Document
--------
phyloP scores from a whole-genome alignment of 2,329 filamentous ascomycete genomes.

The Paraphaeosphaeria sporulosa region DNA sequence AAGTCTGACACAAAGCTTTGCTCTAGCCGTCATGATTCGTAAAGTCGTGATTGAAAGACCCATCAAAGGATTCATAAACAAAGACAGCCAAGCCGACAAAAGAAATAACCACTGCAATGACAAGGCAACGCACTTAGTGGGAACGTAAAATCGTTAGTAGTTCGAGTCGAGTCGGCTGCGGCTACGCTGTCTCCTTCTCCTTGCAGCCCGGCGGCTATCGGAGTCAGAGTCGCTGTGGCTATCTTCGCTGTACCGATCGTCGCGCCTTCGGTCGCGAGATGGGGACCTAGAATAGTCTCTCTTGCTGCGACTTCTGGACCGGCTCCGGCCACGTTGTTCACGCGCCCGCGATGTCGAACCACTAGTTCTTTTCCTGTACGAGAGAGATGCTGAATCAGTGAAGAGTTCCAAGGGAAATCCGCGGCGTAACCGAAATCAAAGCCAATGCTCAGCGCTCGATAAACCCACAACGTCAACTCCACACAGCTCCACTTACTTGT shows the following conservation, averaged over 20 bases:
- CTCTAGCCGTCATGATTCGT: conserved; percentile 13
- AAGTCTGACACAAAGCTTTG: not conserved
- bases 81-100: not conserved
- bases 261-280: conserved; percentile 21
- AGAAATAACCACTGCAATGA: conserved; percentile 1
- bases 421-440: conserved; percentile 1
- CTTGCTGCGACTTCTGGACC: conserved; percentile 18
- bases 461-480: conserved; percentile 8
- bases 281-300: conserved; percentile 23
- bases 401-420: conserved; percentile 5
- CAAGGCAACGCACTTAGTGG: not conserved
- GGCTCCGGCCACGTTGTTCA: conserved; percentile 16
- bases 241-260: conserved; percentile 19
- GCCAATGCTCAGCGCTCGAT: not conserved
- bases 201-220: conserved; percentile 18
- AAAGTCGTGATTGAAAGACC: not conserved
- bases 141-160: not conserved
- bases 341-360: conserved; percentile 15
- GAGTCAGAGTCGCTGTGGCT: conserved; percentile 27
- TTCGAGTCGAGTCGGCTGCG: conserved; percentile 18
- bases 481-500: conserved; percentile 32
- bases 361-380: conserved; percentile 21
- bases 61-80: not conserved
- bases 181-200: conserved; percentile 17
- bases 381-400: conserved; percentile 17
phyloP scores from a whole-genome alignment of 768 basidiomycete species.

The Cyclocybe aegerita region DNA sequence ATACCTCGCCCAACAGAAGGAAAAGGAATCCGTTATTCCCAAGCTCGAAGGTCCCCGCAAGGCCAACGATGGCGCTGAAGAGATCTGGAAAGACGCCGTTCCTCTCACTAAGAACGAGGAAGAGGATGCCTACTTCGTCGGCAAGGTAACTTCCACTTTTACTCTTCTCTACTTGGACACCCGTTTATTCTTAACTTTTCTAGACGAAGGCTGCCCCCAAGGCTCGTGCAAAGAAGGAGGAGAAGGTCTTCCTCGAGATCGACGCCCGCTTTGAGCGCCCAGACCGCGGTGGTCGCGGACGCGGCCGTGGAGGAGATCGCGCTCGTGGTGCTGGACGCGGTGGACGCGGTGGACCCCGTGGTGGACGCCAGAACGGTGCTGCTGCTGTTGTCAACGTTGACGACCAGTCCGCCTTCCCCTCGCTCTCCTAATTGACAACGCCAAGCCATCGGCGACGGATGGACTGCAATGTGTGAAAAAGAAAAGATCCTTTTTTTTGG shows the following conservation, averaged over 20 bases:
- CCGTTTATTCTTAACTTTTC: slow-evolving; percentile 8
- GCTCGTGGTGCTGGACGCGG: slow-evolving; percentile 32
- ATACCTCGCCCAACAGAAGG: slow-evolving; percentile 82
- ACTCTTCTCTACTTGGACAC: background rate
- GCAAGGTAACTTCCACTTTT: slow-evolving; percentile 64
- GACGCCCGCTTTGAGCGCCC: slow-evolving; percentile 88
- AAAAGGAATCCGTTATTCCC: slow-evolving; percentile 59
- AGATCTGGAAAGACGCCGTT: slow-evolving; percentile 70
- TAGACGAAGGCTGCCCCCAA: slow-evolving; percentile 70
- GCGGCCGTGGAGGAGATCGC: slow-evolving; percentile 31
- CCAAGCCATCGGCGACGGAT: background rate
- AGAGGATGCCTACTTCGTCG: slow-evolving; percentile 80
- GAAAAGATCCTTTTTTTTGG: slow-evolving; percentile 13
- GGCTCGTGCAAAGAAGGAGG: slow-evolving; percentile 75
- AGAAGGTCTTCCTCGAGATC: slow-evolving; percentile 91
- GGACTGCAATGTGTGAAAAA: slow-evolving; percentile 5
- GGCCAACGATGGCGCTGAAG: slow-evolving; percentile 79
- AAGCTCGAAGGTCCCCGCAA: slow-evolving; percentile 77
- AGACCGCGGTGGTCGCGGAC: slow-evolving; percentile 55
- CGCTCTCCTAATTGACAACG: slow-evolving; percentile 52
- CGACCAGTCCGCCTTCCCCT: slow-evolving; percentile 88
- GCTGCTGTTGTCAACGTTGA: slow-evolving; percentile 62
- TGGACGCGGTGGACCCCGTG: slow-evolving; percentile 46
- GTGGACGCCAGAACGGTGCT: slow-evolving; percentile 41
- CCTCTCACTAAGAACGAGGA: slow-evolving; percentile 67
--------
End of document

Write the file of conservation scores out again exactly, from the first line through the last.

phyloP scores from a whole-genome alignment of 2,329 filamentous ascomycete genomes.

The Paraphaeosphaeria sporulosa region DNA sequence AAGTCTGACACAAAGCTTTGCTCTAGCCGTCATGATTCGTAAAGTCGTGATTGAAAGACCCATCAAAGGATTCATAAACAAAGACAGCCAAGCCGACAAAAGAAATAACCACTGCAATGACAAGGCAACGCACTTAGTGGGAACGTAAAATCGTTAGTAGTTCGAGTCGAGTCGGCTGCGGCTACGCTGTCTCCTTCTCCTTGCAGCCCGGCGGCTATCGGAGTCAGAGTCGCTGTGGCTATCTTCGCTGTACCGATCGTCGCGCCTTCGGTCGCGAGATGGGGACCTAGAATAGTCTCTCTTGCTGCGACTTCTGGACCGGCTCCGGCCACGTTGTTCACGCGCCCGCGATGTCGAACCACTAGTTCTTTTCCTGTACGAGAGAGATGCTGAATCAGTGAAGAGTTCCAAGGGAAATCCGCGGCGTAACCGAAATCAAAGCCAATGCTCAGCGCTCGATAAACCCACAACGTCAACTCCACACAGCTCCACTTACTTGT shows the following conservation, averaged over 20 bases:
- CTCTAGCCGTCATGATTCGT: conserved; percentile 13
- AAGTCTGACACAAAGCTTTG: not conserved
- bases 81-100: not conserved
- bases 261-280: conserved; percentile 21
- AGAAATAACCACTGCAATGA: conserved; percentile 1
- bases 421-440: conserved; percentile 1
- CTTGCTGCGACTTCTGGACC: conserved; percentile 18
- bases 461-480: conserved; percentile 8
- bases 281-300: conserved; percentile 23
- bases 401-420: conserved; percentile 5
- CAAGGCAACGCACTTAGTGG: not conserved
- GGCTCCGGCCACGTTGTTCA: conserved; percentile 16
- bases 241-260: conserved; percentile 19
- GCCAATGCTCAGCGCTCGAT: not conserved
- bases 201-220: conserved; percentile 18
- AAAGTCGTGATTGAAAGACC: not conserved
- bases 141-160: not conserved
- bases 341-360: conserved; percentile 15
- GAGTCAGAGTCGCTGTGGCT: conserved; percentile 27
- TTCGAGTCGAGTCGGCTGCG: conserved; percentile 18
- bases 481-500: conserved; percentile 32
- bases 361-380: conserved; percentile 21
- bases 61-80: not conserved
- bases 181-200: conserved; percentile 17
- bases 381-400: conserved; percentile 17
phyloP scores from a whole-genome alignment of 768 basidiomycete species.

The Cyclocybe aegerita region DNA sequence ATACCTCGCCCAACAGAAGGAAAAGGAATCCGTTATTCCCAAGCTCGAAGGTCCCCGCAAGGCCAACGATGGCGCTGAAGAGATCTGGAAAGACGCCGTTCCTCTCACTAAGAACGAGGAAGAGGATGCCTACTTCGTCGGCAAGGTAACTTCCACTTTTACTCTTCTCTACTTGGACACCCGTTTATTCTTAACTTTTCTAGACGAAGGCTGCCCCCAAGGCTCGTGCAAAGAAGGAGGAGAAGGTCTTCCTCGAGATCGACGCCCGCTTTGAGCGCCCAGACCGCGGTGGTCGCGGACGCGGCCGTGGAGGAGATCGCGCTCGTGGTGCTGGACGCGGTGGACGCGGTGGACCCCGTGGTGGACGCCAGAACGGTGCTGCTGCTGTTGTCAACGTTGACGACCAGTCCGCCTTCCCCTCGCTCTCCTAATTGACAACGCCAAGCCATCGGCGACGGATGGACTGCAATGTGTGAAAAAGAAAAGATCCTTTTTTTTGG shows the following conservation, averaged over 20 bases:
- CCGTTTATTCTTAACTTTTC: slow-evolving; percentile 8
- GCTCGTGGTGCTGGACGCGG: slow-evolving; percentile 32
- ATACCTCGCCCAACAGAAGG: slow-evolving; percentile 82
- ACTCTTCTCTACTTGGACAC: background rate
- GCAAGGTAACTTCCACTTTT: slow-evolving; percentile 64
- GACGCCCGCTTTGAGCGCCC: slow-evolving; percentile 88
- AAAAGGAATCCGTTATTCCC: slow-evolving; percentile 59
- AGATCTGGAAAGACGCCGTT: slow-evolving; percentile 70
- TAGACGAAGGCTGCCCCCAA: slow-evolving; percentile 70
- GCGGCCGTGGAGGAGATCGC: slow-evolving; percentile 31
- CCAAGCCATCGGCGACGGAT: background rate
- AGAGGATGCCTACTTCGTCG: slow-evolving; percentile 80
- GAAAAGATCCTTTTTTTTGG: slow-evolving; percentile 13
- GGCTCGTGCAAAGAAGGAGG: slow-evolving; percentile 75
- AGAAGGTCTTCCTCGAGATC: slow-evolving; percentile 91
- GGACTGCAATGTGTGAAAAA: slow-evolving; percentile 5
- GGCCAACGATGGCGCTGAAG: slow-evolving; percentile 79
- AAGCTCGAAGGTCCCCGCAA: slow-evolving; percentile 77
- AGACCGCGGTGGTCGCGGAC: slow-evolving; percentile 55
- CGCTCTCCTAATTGACAACG: slow-evolving; percentile 52
- CGACCAGTCCGCCTTCCCCT: slow-evolving; percentile 88
- GCTGCTGTTGTCAACGTTGA: slow-evolving; percentile 62
- TGGACGCGGTGGACCCCGTG: slow-evolving; percentile 46
- GTGGACGCCAGAACGGTGCT: slow-evolving; percentile 41
- CCTCTCACTAAGAACGAGGA: slow-evolving; percentile 67